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Ford Motor Co. said Monday it plans to close 14 manufacturing plants in North America and cut between 25,000 to 30,000 jobs in the coming years as tries to stem it losses and adjust to its new, significantly lower market share.

The nation’s No. 2 automaker said that it will close three U.S. assembly plants — in St. Louis, Wixom, Mich., and Atlanta — as well as two other assembly plants yet to be determined. The other plants to be closed are powertrain and stamping plants. The cuts will trim its North American capacity by more than a quarter.

The cuts represent about 18 to 21 percent of the employees in its North American auto operations. The closing will cut even deeper into U.S. hourly employment of 82,000, though the exact percentage is not yet known.

But the cuts won’t come immediately. Some will not take effect until 2012, and many will be accomplished through attrition and retirement. Ford has a contract with the United Auto Workers union that runs through September 2007 requiring laid-off employees to be paid nearly their full pay.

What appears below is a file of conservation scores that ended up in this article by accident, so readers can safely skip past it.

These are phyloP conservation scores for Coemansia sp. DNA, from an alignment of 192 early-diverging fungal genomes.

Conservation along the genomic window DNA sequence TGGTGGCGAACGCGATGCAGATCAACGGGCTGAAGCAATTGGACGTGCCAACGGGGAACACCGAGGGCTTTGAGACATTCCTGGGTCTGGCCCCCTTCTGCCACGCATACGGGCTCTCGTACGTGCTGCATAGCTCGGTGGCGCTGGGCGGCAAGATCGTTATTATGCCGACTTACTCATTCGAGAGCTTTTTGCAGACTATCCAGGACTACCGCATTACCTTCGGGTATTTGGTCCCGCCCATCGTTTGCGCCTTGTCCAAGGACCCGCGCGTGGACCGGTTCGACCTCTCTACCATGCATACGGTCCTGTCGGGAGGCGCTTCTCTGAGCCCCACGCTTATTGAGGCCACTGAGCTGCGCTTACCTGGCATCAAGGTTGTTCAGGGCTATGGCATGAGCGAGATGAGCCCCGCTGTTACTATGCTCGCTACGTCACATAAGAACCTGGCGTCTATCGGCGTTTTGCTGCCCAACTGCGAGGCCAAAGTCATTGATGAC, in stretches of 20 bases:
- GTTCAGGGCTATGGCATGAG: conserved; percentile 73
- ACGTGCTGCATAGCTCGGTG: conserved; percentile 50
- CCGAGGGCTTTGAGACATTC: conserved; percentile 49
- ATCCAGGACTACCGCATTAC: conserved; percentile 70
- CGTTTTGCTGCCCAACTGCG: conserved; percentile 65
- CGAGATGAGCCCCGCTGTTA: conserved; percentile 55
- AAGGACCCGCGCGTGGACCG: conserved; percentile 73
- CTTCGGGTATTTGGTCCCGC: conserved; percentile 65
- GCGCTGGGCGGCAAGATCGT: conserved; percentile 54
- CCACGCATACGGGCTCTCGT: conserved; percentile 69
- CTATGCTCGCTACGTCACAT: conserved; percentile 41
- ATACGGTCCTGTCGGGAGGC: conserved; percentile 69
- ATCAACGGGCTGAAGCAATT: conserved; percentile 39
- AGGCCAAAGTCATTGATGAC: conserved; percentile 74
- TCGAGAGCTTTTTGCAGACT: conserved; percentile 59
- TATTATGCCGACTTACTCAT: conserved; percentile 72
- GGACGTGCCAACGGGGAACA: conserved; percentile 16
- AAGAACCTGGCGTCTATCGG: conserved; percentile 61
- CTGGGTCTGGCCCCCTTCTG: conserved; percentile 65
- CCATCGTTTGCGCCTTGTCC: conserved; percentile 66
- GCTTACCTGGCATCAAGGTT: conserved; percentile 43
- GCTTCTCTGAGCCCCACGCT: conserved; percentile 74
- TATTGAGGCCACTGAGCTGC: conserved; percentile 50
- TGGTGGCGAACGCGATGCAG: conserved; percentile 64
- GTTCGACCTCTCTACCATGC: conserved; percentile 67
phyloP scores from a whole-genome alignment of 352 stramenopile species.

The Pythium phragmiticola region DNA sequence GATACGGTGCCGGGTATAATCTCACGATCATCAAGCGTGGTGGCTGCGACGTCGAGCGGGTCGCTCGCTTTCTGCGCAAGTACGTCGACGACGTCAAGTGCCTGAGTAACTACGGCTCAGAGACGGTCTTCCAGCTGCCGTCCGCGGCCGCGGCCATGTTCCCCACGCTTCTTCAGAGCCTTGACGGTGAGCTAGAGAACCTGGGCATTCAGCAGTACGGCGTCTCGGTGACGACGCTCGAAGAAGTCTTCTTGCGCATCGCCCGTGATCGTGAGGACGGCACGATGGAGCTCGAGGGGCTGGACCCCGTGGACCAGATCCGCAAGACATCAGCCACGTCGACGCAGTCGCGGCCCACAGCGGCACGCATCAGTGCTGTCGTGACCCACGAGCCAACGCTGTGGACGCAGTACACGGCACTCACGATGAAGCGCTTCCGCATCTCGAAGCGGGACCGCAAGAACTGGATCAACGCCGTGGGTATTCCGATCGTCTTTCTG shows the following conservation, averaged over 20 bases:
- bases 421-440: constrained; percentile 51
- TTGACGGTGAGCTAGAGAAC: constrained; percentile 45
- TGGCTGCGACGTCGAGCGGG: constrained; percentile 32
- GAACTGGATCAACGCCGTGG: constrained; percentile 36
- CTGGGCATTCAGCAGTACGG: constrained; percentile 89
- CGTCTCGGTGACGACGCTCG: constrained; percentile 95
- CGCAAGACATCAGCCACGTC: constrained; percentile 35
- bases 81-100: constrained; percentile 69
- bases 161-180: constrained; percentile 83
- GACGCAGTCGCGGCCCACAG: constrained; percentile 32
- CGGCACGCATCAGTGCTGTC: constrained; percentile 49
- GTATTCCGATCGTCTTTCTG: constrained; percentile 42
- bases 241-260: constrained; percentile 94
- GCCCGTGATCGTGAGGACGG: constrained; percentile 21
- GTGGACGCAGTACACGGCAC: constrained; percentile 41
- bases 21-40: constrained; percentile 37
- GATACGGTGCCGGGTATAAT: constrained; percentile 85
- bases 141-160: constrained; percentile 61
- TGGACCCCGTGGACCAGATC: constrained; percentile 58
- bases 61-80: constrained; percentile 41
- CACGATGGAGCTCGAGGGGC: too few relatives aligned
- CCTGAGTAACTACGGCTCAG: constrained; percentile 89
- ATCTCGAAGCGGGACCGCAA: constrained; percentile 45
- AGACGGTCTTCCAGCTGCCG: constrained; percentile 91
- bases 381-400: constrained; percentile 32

Chairman and CEO Bill Ford said that the cuts would be painful but are necessary in order to respond to customer demands. He admitted that Ford had been hurt by the customer shift away from the large size SUVs, leaving Ford with too much capacity of the large, less fuel efficient vehicles.

"If we build it, they’ll buy it. That’s business as usual and it’s wrong," Ford said. "Our product plans for too long have been defined by our capacity. That’s why we must reduce capacity in North America."

The St. Louis plant, with about 1,500 employees, makes the Ford Explorer and its Mercury twin, the Mountaineer.

The other two plants identified for closing are the Wixom plant, which has about 1,600 employees and makes the Lincoln LS and Lincoln Town Car, as well as the Ford GT, and the Atlanta plant, with about 2,000 employees, that makes the Taurus.

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